Suddenly, popular media is saturated with stories of powerful men outed by women for behavior in the workplace. These alleged harassers seem to assume that power in the workplace grants them sexual access to anyone.
In medieval Europe, most people assumed the same thing, although they didn’t call it “harassment.”
As a historian of gender in the European Middle Ages, I am all too familiar with well-documented cases of sexual harassment, abuse and rape. Such behavior was not considered unlawful or wrong in the medieval period unless one powerful man harassed a woman who belonged to another powerful man.
One famous 12th-century saga involved a young philosopher, Abelard, and his teenage student Héloise. The story has many similarities with news of modern-day aggressors, with one major exception: None of today’s harassers has suffered medieval punishment.
The case of Abelard and Héloise
In 1115, Abelard was the star of the budding university scene in medieval Paris. Famous for his quick mind and infallible memory, Abelard supposedly never lost an argument. One day he encountered Héloise, who also studied classics and philosophy (rare for a medieval girl). Abelard later wrote of that first glance, “In looks she did not rank lowest while in the extent of her learning she stood supreme.”
Knowing himself to be handsome and brilliant, Abelard stalked the girl and persuaded her uncle, Fulbert, a church official and Héloise’s guardian, to hire him as her personal tutor. Fulbert was delighted to employ the famous Abelard. Fulbert gave Abelard room and board, so that he might tutor Héloise day and night.
Abelard taught Héloise more than philosophy. “My hands strayed oftener to her bosom than to the pages,” he admitted. “To avert suspicion I sometimes struck her.” Eventually, as he wrote, their “desires left no stage of lovemaking untried, and if love devised something new, we welcomed it.”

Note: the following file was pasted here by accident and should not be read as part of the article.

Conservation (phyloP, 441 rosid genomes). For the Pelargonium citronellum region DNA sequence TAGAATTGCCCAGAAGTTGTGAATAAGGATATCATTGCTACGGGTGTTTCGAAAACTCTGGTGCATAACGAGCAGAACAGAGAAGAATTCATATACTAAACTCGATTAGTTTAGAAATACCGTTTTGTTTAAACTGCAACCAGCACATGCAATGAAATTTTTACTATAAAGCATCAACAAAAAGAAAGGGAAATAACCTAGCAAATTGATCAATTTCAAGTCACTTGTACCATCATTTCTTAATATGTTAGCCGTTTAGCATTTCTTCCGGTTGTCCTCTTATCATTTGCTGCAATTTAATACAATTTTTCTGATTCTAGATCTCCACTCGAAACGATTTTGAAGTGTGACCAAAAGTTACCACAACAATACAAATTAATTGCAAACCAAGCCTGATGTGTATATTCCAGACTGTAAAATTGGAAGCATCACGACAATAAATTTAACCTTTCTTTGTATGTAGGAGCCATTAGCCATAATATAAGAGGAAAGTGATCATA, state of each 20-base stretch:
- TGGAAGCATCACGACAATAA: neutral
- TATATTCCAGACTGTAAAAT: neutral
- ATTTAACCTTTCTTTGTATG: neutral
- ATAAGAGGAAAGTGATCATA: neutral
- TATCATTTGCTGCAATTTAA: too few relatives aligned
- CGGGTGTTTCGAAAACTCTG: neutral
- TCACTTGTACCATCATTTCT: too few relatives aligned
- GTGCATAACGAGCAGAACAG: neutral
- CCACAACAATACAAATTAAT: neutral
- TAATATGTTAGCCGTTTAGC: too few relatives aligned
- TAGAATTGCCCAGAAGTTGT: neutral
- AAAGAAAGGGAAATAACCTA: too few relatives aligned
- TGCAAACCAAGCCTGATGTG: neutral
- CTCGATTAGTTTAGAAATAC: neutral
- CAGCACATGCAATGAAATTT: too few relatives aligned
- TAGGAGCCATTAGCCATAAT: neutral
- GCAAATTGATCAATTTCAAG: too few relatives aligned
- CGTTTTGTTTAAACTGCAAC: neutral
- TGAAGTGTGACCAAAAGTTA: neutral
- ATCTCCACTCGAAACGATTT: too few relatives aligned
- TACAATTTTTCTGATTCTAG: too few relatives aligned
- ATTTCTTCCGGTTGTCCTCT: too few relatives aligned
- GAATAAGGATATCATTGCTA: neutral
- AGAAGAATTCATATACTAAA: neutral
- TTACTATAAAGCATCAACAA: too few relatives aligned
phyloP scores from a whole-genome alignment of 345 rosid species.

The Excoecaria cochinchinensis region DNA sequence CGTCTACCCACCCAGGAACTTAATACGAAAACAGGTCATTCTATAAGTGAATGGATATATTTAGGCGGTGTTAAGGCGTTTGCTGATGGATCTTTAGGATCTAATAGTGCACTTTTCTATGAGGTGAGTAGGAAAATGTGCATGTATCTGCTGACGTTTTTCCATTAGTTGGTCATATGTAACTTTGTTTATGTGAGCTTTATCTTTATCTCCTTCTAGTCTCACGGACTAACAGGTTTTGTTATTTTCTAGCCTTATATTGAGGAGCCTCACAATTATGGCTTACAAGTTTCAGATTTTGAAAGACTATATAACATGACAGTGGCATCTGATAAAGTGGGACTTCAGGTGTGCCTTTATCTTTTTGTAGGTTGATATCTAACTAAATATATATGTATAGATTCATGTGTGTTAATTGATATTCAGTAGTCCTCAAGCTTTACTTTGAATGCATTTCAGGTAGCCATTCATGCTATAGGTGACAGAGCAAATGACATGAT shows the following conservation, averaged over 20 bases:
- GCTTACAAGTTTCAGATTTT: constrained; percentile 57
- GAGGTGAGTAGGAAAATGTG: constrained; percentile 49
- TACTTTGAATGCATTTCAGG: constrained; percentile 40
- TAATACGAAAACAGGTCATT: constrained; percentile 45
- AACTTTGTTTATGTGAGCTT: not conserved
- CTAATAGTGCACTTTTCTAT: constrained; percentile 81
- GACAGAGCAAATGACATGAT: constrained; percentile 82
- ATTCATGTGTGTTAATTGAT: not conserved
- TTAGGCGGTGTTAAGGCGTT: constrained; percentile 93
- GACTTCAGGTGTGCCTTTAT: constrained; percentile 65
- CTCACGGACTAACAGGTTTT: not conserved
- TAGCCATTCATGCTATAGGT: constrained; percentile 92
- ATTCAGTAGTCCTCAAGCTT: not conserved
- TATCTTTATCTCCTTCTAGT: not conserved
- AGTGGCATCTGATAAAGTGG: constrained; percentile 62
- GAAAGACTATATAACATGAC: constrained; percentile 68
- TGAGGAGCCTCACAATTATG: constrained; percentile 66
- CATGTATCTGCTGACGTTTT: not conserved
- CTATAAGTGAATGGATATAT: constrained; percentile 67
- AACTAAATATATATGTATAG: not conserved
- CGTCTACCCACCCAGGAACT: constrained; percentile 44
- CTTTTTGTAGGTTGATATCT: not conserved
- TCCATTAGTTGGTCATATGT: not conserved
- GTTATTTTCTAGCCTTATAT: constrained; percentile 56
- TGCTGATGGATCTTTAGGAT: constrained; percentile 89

The affair became the subject of student ballads sung in the streets of Paris.
The wages of sin
Abelard was alarmed at the gossip and sent Héloise off to her old convent school outside of town. Their affair remained torrid, though, and he visited when he could. They once had sex in a corner of the refectory where nuns took their meals.
Their troubles became worse when Héloise became pregnant. Abelard sent her away — this time to his sister in Brittany, where Héloise gave birth to their son Astrolabe, whom she left behind when returning to Paris.
When Uncle Fulbert learned of Astrolabe’s birth he “went almost out of his mind,” as Abelard put it, even though Abelard reminded him that “since the beginning of the human race women had brought the noblest men to ruin.” Eventually, to appease Fulbert, Abelard agreed to marry Héloise, but only if Fulbert would keep it secret. Héloise objected but submitted.
As things were, the stalking and beating of Héloise posed no danger to Abelard’s reputation nor did fathering an illegitimate son. News of a marriage, though, would ruin him — for only celibate churchmen could find permanent employment as teachers.
Fulbert, however, spread word of the marriage. Héloise and her uncle argued fiercely until Abelard once more hid Héloise in a convent. Against her wishes, he made her wear nun’s clothing.